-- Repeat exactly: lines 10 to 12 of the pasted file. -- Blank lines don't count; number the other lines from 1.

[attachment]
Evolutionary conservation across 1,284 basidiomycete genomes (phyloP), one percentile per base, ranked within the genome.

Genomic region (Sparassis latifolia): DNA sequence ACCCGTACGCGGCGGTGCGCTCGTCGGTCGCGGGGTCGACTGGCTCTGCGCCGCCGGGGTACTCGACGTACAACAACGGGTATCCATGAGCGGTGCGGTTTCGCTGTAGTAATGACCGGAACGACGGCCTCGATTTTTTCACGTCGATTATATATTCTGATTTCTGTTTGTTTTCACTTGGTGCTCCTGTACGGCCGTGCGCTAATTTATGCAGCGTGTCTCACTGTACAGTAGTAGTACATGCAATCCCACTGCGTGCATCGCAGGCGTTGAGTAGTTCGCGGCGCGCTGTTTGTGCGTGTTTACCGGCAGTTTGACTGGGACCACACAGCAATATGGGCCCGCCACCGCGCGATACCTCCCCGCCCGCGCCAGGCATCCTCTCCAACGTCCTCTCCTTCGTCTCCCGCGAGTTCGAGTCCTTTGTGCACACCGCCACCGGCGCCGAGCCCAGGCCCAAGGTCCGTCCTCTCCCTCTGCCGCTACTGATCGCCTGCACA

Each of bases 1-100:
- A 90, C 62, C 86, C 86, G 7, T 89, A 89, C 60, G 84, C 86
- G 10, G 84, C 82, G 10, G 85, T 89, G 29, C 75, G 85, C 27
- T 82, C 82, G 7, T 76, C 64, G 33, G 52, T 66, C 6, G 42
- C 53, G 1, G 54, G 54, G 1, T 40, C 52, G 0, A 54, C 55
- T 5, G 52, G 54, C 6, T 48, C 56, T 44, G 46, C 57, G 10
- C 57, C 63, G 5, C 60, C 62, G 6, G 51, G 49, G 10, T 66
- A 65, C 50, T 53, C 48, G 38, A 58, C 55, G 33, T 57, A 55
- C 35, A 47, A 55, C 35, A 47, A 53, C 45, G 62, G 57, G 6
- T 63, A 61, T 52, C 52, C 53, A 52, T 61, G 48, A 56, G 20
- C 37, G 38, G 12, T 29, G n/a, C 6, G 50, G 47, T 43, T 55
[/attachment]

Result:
- A 65, C 50, T 53, C 48, G 38, A 58, C 55, G 33, T 57, A 55
- C 35, A 47, A 55, C 35, A 47, A 53, C 45, G 62, G 57, G 6
- T 63, A 61, T 52, C 52, C 53, A 52, T 61, G 48, A 56, G 20